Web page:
As far as I can tell, there is an incredibly challenging, though not insurmountable, situation happening in the student loan industry.

And young borrowers, fresh out of college are receiving the brunt of these challenges!

The trouble with the student loan industry has many layers, but I’d say that a lack of transparent, attentive communication and borrower-friendliness is at its core.

In my view, the trouble can be divided into 3 parts:

 

1. “Debt Relief” Agencies

Much of the trouble with the student loan industry is that debt relief agencies are preying on borrowers, aggressively marketing across media channels, and selling “repayment assistance” for exorbitant amounts of money.

These repayment options are not only already available, for free, through government websites, but they’re also not necessarily the best solutions for every borrower’s needs. (e.g. “Consolidate now! Enroll in Income Based Repayment!” they say. But are they taking the time to really evaluate if those options are really the best choice for the borrower’s financial circumstances and upcoming goals?)

To top it off, these debt relief agencies are not transparent with the ways they claim they will help borrowers. Profit is their guiding post, not the borrower’s well-being.

 

2. Student Loan Lenders

The second part of the trouble with the industry is that student loan lenders (Sallie Mae, Wells Fargo, AES, etc.) can only offer one-size-fits-all solutions  that benefit their organization — simply put, they’re focused on their own benefit, not the borrower’s.

Lenders have a narrow vision for their guidance, which only includes advice for the loans you carry with them. They won’t help you make sound choices on what’s best for all your loans.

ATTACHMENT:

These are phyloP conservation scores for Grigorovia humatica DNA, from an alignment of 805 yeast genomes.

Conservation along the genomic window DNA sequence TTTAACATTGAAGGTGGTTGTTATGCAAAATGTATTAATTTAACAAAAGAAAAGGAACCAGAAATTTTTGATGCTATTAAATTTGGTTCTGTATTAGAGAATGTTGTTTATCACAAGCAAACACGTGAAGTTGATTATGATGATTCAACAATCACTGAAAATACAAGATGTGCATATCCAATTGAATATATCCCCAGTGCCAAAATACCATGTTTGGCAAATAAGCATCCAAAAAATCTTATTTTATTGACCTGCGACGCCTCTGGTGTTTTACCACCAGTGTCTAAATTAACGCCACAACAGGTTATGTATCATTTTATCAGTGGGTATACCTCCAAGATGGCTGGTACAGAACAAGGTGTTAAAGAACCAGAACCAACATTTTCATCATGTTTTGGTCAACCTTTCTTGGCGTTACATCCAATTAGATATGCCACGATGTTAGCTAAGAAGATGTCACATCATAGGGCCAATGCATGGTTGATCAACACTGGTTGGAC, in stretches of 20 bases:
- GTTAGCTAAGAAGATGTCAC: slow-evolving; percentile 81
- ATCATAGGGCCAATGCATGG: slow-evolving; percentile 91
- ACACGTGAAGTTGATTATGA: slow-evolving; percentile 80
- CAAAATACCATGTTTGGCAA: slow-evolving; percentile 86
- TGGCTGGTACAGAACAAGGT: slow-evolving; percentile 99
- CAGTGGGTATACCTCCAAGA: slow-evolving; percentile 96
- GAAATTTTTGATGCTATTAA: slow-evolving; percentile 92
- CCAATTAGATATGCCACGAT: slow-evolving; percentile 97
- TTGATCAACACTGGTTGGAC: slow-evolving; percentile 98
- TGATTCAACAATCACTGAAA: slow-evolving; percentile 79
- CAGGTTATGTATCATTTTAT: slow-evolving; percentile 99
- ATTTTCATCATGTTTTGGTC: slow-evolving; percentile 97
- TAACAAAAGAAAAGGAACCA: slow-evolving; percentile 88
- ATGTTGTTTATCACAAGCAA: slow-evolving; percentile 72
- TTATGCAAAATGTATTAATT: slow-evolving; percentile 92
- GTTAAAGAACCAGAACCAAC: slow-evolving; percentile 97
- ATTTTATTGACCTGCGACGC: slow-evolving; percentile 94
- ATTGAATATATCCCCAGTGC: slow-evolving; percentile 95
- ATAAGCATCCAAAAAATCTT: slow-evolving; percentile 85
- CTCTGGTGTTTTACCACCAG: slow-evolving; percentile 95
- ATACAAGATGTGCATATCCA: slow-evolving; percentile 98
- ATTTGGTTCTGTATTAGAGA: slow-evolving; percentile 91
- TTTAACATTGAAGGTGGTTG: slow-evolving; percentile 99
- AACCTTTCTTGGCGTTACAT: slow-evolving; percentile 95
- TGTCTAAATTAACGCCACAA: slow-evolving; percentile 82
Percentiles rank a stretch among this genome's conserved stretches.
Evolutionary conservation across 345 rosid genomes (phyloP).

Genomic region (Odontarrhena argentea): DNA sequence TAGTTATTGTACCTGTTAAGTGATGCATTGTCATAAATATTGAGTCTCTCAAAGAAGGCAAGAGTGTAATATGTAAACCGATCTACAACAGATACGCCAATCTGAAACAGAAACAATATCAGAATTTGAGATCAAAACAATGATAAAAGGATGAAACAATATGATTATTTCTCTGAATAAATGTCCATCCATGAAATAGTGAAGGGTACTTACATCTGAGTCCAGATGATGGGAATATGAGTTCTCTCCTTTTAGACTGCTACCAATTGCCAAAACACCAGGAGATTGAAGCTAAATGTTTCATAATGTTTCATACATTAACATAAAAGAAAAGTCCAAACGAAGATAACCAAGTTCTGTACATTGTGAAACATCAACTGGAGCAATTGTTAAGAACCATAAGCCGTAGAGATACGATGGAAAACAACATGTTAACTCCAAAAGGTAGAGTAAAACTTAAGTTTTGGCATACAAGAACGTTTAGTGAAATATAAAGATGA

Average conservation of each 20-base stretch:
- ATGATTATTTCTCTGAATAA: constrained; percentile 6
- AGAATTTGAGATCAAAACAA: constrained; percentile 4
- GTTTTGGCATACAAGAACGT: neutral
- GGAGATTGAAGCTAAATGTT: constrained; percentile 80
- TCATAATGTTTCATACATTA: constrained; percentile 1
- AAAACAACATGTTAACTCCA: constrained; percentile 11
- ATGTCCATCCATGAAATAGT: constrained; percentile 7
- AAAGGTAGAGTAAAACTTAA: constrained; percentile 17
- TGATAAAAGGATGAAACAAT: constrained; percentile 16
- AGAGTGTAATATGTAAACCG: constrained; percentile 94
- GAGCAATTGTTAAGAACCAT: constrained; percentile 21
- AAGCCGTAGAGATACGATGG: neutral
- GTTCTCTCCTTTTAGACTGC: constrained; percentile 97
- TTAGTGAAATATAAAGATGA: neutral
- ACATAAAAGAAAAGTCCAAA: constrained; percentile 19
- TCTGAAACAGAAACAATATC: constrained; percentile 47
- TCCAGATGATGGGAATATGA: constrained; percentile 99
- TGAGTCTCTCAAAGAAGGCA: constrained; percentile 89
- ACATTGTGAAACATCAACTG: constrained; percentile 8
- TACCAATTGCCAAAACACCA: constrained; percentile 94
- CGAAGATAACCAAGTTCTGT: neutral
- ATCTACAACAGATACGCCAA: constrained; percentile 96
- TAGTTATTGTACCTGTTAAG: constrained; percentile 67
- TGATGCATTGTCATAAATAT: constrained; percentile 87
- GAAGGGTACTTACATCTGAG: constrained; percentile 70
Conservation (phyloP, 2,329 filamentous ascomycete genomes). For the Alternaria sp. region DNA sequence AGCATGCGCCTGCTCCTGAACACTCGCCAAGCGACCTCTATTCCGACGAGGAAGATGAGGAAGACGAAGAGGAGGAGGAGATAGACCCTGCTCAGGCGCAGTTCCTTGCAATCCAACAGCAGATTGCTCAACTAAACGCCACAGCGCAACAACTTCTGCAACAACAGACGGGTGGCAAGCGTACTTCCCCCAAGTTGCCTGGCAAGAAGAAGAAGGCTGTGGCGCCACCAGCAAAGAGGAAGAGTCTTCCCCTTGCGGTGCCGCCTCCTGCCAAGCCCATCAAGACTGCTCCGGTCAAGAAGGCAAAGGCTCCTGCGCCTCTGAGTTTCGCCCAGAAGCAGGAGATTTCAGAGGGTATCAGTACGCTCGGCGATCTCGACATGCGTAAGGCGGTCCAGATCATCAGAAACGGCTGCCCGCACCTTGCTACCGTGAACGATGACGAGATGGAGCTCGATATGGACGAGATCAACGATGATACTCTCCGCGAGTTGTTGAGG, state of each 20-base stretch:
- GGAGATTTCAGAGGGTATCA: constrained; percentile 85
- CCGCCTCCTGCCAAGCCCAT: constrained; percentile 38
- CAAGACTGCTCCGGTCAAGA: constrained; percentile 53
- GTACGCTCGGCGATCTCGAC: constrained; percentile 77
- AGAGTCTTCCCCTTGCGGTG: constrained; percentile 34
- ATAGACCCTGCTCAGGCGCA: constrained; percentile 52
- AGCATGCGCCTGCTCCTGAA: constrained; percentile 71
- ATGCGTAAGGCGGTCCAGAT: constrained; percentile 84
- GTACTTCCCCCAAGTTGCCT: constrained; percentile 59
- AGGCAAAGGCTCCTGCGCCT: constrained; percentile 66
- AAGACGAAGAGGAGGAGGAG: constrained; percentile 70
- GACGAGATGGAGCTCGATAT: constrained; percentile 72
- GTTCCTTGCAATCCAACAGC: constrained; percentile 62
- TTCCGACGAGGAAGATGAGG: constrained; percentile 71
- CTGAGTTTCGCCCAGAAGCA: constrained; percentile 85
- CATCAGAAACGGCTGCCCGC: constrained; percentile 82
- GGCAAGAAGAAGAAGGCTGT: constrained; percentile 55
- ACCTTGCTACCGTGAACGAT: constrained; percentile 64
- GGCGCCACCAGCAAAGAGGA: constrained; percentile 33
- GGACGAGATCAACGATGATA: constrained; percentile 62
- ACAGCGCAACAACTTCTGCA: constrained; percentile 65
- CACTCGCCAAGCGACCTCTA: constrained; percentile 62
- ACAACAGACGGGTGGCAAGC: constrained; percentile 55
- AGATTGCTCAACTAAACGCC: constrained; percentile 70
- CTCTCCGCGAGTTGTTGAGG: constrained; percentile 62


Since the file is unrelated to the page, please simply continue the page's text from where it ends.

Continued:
Plus, because of the sheer size of their organization and volume of callers, they cannot take the time to really look at each borrower’s entire student loan portfolio, and considerately guide them through the choices that will benefit their entire financial landscape. (That, in fact, happens to be my job.)

 

3. Debt Repayment Literacy 

The third part of the trouble with the student loan industry is that there aren’t any good educational programs in universities that help borrowers prepare for their debt repayment. 

If there were, cohort default rates (the percentage of borrowers that default on their student debt repayment two or three years after graduating) wouldn’t be as high as they are today.

Financial aid departments are great at getting students into debt, but not out of it!

Moreover, most (if not all) financial aid departments have no idea about how to educate borrowers on smartly repaying their student debt (student debt offers the most flexibility with repayment, more than credit cards, mortgages, car liens, etc. but that’s not what students across the U.S. are being told).

As the saying goes: they don’t know what they don’t know!

Please know, there are many, many options available for easing your student debt repayment (both for federal loans, and for all types of private loans).

As with everything else, an education and careful planning on how to go about your student debt repayment can prevent a lot of problems in the long run.

If learning about the many ways your student debt repayment can go right – and fit into your current budget and plans – sounds like something that can benefit you, please schedule a call with me today.

Together we’ll determine if whether all you need to do is fill out a quick, federal student loan consolidation application online (for free!) or create a comprehensive plan of action that involves all your loans, and your upcoming plans for your life.